Skip to content

Student's book sold to support wolf dog sanctuary

An Airdrie teenager channelled his creativity to make a difference for a neglected wolfdog that lives at Yamnuska Wolfdog Sanctuary (YWS). Evan Pierson, 14, said he was inspired to help Horton – an Irish wolfhound that was rescued by YWS from abuse and
evan_web1
Proceeds from Evan Pierson's book, Horton Hears Our Howls, will support Horton, a wolfdog living at the Yamnuska Wolfdog Sanctuary. Photo by Jordan Stricker/Airdrie City View

An Airdrie teenager channelled his creativity to make a difference for a wolfdog that lives at Yamnuska Wolfdog Sanctuary (YWS).

Evan Pierson, 14, said he was inspired to help Horton – an Irish wolfhound that was rescued by YWS from abuse and neglect – after a visit to the Cochrane-area sanctuary. After seeing how shy Horton was towards humans, Pierson was moved and decided to write a book to help the animal.

“I thought the book would make money to help with Horton's rehabilitation as well as the sanctuary and the other wolf dogs.”

With the help of classmates at Windsong Heights School (WHS), Pierson wrote Horton Hears Our Howls, which includes a collection of illustrations by his peers. Grade 6 student Raiden Green typed the book. Pierson said the process of creating the book was no easy feat, but he had fun getting the project finished knowing he would be helping Horton and the other wolfdogs at YWS.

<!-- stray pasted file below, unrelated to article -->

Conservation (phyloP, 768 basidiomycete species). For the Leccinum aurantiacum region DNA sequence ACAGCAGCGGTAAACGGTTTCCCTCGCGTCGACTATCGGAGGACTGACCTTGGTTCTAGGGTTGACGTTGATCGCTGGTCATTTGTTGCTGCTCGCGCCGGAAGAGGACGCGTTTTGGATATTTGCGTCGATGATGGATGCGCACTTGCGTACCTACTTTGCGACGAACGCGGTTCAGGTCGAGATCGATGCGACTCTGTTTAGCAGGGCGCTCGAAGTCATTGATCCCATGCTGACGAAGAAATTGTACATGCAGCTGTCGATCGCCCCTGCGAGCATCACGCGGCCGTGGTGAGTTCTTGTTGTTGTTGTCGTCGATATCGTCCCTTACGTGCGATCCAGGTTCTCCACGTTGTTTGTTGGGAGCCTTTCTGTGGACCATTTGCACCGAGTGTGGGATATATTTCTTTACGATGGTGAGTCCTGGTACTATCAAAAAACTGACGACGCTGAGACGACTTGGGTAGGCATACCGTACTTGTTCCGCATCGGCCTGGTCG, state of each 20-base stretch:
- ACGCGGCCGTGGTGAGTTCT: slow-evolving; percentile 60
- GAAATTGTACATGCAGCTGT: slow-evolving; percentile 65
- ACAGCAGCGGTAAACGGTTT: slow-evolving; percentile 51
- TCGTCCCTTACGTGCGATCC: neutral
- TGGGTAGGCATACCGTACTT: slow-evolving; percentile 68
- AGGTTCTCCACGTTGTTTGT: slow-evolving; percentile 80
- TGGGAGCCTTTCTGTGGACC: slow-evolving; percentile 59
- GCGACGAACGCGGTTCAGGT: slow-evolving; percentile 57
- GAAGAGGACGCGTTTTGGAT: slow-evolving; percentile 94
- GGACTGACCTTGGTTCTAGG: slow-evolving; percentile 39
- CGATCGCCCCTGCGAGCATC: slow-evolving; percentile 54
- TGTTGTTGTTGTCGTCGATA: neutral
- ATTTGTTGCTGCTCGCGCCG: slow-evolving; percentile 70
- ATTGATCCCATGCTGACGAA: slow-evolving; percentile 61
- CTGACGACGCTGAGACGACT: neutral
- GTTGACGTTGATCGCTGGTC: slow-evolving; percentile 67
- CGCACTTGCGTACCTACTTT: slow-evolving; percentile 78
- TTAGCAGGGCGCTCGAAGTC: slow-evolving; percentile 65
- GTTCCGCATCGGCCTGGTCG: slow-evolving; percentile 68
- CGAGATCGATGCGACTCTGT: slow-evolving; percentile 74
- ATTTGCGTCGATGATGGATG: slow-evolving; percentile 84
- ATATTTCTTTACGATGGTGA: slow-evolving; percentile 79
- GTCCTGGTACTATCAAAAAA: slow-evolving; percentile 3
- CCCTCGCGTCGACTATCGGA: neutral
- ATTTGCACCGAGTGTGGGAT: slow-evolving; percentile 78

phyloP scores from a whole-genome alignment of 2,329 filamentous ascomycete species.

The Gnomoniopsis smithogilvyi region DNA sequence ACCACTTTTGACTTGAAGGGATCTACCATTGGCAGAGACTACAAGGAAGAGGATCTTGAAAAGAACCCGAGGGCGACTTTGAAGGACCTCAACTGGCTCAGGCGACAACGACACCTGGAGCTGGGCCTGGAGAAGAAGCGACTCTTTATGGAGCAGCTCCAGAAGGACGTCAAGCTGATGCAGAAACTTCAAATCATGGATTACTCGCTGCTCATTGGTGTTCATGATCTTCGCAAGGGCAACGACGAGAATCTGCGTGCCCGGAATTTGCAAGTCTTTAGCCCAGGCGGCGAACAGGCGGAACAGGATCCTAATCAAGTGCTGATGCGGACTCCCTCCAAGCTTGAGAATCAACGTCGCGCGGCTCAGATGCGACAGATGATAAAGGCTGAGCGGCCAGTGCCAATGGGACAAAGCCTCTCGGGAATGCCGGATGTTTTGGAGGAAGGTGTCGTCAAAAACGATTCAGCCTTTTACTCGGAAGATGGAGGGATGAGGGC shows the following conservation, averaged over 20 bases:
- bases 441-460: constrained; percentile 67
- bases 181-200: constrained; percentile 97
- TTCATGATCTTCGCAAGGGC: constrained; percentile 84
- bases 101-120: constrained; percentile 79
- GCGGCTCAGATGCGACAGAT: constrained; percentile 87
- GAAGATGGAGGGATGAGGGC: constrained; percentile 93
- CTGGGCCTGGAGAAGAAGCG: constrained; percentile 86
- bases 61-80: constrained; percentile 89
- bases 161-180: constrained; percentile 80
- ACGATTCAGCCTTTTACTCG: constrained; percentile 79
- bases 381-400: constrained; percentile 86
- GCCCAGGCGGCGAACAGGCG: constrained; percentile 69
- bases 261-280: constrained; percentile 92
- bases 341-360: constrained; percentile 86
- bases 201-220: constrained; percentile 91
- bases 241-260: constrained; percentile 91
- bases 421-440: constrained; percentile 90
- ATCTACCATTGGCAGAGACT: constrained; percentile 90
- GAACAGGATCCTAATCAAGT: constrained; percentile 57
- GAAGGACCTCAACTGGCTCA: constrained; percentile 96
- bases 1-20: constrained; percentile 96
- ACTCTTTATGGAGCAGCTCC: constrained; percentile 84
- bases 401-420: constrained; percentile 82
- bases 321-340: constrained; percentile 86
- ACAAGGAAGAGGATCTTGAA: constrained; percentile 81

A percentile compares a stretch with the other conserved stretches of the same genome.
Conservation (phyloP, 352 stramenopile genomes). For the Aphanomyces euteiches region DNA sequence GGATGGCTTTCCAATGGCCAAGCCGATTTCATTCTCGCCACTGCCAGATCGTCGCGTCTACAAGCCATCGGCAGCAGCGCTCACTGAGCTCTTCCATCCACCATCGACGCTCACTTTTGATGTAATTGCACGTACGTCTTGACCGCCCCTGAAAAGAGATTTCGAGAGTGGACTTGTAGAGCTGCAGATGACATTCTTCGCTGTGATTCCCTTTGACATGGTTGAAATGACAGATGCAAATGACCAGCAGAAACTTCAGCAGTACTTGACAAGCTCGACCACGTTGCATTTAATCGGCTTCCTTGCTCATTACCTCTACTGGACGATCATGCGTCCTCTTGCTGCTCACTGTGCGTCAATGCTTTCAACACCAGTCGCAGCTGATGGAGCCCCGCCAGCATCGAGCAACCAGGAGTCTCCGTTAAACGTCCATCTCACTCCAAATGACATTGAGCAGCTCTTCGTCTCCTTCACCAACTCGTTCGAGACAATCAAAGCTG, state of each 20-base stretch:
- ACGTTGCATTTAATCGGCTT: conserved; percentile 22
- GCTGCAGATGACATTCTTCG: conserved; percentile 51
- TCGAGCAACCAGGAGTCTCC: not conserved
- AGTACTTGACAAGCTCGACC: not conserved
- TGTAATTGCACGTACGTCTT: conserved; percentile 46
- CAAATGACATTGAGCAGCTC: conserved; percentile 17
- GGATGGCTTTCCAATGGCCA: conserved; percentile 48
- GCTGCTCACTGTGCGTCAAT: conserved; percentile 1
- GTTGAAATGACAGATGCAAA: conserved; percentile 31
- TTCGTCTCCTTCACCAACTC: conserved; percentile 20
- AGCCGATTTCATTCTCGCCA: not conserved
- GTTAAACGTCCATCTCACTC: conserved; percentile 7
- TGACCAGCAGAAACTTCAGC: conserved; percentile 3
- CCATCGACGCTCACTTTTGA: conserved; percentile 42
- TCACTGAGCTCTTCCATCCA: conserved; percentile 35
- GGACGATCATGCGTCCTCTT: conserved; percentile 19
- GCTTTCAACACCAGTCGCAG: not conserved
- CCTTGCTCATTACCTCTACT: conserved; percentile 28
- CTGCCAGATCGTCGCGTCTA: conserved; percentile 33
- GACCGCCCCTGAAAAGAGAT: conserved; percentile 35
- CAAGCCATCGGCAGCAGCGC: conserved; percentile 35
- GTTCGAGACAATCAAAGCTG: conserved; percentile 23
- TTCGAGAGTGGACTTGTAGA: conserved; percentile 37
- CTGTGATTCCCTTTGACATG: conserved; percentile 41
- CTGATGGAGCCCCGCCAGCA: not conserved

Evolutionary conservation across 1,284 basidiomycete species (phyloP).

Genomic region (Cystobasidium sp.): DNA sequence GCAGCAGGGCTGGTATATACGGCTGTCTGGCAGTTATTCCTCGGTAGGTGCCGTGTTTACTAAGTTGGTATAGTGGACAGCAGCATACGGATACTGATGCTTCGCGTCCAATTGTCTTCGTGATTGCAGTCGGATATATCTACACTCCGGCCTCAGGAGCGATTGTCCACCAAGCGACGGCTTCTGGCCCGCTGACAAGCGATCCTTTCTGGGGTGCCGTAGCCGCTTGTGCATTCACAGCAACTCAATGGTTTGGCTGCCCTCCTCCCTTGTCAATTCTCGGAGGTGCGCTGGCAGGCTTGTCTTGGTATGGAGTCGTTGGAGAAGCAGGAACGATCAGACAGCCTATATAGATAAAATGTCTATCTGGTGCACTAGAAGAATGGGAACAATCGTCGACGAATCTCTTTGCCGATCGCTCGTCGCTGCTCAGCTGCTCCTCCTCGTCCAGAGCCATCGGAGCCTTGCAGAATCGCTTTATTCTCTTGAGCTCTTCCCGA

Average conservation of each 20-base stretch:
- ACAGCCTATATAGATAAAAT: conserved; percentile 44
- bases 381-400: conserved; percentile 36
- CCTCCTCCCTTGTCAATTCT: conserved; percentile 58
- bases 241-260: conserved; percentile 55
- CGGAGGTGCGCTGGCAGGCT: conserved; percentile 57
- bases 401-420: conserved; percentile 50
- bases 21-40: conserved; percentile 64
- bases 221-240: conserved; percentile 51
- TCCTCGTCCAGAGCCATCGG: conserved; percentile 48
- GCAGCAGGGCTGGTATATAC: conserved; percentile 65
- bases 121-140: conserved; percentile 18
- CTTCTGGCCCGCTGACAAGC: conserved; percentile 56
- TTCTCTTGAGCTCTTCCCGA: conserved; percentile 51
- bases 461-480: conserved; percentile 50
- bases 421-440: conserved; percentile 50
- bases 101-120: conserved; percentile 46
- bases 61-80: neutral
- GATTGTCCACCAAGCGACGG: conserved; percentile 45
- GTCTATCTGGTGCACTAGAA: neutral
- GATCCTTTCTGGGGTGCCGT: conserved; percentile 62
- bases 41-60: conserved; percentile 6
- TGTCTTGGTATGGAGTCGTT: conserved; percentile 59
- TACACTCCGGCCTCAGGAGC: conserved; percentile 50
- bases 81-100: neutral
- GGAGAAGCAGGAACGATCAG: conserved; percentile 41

“It was sped up a lot by the help of the other students by their drawings, inspirational quotes and typing the book out,” Pierson said. “I had a lot of fun because this was something new for me that I had not done before.”

According to Sherri Goodall, learning support teacher at WHS, Grade 4 and 8 students at WHS used money from bottle recycling to support Horton in 2018. While she was working with Pierson last year, the two spoke about other ways to support the dog. The idea for the book took off quickly, and Pierson was fuelled by both his love for animals and the school’s mascot.

“We are called the Windsong Wolves,” Goodall said. “In our first year, we created a culture and creed of what it means to look like, act like and be a part of a pack, like a wolf family.”

Goodall said the book has created a lot of excitement at the school. Fifty copies were originally printed, which have already sold out. Another 100 have been ordered. At $10 per book, Goodall said that equates to $1,500 raised to help Horton’s rehabilitation once all are sold.

“For Pierson, he wanted to make sure everyone knew Horton’s story,” Goodall said.

Alyx Harris, operations manager with YWS, said there are currently 29 wolfdogs at the sanctuary, which is located west of Cochrane. As a non-profit organization, initiatives like the one spearheaded by Pierson are vital to the sanctuary’s success, she said.

“We are mainly funded through our tours,” Harris said. “We did have to close to the public for two months due to COVID-19, with next to no funding coming in. It was challenging. Projects like these students fundraising through their book are really important to us. We appreciate it so much.”

Students at WHS can purchase a copy of the book by contacting the school. Copies are available at YWS for anyone else interested.

Jordan Stricker, AirdrieToday.com
Follow me on Twitter @Jay_Strickz




Comments


Jordan Stricker

About the Author: Jordan Stricker

Read more